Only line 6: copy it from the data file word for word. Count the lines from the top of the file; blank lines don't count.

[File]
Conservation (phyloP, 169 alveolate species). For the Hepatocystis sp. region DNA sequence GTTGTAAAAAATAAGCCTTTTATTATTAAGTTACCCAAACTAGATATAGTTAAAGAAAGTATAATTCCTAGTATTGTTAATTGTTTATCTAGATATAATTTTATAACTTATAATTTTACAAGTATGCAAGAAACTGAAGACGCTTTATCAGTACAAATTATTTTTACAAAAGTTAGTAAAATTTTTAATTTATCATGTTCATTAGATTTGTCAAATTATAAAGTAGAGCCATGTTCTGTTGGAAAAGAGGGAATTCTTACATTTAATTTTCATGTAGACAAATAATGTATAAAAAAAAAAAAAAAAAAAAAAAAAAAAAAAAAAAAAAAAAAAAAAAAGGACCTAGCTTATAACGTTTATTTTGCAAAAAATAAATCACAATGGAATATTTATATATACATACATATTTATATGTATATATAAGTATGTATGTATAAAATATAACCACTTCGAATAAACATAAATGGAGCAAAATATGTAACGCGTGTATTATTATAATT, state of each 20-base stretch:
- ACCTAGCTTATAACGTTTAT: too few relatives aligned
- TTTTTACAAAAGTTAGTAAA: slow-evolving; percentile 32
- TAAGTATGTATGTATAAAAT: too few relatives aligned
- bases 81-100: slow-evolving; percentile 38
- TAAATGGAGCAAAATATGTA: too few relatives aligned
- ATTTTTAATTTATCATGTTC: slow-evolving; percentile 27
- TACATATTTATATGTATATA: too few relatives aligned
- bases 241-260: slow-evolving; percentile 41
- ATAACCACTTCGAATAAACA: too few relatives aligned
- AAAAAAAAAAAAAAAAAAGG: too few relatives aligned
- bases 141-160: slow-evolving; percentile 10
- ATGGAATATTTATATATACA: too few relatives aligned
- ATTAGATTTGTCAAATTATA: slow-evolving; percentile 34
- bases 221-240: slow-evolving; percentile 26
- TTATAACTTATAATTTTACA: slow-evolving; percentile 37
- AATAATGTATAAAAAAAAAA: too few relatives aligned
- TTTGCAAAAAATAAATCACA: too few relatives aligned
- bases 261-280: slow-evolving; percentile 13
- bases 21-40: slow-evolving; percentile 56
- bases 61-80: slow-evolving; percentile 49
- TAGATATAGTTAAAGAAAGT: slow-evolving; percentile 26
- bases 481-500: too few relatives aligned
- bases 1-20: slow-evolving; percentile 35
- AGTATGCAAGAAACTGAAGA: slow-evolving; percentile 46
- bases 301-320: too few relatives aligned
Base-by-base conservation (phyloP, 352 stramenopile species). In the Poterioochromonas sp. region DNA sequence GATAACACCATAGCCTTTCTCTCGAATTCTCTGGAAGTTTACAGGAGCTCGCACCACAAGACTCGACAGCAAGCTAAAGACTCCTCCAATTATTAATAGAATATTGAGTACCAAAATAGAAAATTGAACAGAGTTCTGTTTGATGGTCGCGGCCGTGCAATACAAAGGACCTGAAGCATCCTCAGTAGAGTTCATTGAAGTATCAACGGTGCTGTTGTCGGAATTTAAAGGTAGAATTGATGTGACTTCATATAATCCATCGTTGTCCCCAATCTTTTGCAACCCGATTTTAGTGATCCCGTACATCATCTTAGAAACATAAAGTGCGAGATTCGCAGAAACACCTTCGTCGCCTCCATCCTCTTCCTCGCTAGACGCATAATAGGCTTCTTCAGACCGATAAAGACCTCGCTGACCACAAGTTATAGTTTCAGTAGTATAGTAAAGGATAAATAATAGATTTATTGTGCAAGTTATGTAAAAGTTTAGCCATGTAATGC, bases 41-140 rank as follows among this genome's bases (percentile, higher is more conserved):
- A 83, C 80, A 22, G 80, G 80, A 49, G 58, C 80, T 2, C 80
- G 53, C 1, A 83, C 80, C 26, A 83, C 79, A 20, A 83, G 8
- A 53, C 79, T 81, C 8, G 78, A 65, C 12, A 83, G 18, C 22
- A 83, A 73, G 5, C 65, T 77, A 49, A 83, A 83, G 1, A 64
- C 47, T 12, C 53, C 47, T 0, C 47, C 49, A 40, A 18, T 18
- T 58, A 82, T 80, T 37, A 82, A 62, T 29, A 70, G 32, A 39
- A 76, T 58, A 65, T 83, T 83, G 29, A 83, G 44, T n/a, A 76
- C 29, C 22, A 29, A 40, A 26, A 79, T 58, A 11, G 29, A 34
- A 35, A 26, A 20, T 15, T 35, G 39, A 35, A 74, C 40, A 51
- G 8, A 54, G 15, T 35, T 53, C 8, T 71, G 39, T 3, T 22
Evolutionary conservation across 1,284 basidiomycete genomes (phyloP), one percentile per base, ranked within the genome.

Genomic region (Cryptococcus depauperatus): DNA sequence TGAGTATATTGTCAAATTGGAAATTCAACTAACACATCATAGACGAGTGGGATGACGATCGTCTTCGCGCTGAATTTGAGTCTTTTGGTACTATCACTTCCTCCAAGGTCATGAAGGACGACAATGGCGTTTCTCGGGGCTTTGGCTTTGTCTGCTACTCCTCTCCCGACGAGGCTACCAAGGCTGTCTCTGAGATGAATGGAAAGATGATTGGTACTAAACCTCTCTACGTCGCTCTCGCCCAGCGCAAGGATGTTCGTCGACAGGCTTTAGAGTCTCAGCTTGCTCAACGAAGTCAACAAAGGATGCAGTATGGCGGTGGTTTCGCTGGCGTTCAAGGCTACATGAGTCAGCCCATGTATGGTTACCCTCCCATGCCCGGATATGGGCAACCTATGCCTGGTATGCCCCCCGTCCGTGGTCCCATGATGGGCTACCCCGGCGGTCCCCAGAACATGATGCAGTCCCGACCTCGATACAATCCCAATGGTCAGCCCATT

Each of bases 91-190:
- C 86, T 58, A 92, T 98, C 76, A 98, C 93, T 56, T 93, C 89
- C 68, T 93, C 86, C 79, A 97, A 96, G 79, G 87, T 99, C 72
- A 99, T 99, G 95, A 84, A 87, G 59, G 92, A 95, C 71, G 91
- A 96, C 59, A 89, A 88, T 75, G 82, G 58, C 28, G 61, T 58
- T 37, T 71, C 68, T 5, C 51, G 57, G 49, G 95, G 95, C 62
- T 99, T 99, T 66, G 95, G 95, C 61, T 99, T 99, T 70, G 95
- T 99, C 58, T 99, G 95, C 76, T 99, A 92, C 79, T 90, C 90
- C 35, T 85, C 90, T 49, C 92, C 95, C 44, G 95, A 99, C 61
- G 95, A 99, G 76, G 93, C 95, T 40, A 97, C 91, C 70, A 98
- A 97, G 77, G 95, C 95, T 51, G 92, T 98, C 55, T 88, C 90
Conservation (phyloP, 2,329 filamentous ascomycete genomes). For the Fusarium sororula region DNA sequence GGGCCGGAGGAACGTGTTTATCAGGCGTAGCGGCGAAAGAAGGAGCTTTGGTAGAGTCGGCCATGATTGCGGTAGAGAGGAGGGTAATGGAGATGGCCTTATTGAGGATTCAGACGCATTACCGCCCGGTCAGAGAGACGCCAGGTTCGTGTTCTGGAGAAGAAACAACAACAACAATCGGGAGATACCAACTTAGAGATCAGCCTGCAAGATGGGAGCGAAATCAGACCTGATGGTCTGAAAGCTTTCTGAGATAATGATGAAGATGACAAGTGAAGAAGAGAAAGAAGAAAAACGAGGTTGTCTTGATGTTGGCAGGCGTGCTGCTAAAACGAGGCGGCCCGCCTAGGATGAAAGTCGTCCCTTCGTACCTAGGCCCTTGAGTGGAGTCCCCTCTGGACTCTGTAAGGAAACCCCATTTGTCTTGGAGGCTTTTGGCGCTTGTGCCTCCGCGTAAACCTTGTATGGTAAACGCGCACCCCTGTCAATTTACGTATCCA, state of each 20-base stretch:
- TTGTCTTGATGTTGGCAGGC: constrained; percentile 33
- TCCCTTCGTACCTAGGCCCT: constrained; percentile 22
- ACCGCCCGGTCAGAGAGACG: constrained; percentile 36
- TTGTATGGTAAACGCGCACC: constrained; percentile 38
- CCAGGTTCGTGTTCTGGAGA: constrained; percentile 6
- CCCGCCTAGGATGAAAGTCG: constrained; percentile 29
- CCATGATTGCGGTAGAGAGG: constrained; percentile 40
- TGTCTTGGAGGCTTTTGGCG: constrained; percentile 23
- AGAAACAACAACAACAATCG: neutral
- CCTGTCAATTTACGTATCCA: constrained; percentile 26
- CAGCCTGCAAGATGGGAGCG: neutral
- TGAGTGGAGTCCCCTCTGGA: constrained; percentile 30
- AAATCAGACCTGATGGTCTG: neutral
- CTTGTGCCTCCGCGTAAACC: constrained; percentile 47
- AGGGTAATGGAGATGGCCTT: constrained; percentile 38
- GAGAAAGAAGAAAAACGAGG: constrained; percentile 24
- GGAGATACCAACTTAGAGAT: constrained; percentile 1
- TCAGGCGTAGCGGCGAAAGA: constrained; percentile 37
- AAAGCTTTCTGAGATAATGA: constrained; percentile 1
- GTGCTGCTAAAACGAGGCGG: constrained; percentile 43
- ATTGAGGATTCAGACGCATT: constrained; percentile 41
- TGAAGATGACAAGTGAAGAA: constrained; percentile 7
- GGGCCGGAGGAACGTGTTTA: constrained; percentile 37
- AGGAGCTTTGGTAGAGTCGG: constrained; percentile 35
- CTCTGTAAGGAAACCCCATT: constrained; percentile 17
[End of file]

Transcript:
- TAAATGGAGCAAAATATGTA: too few relatives aligned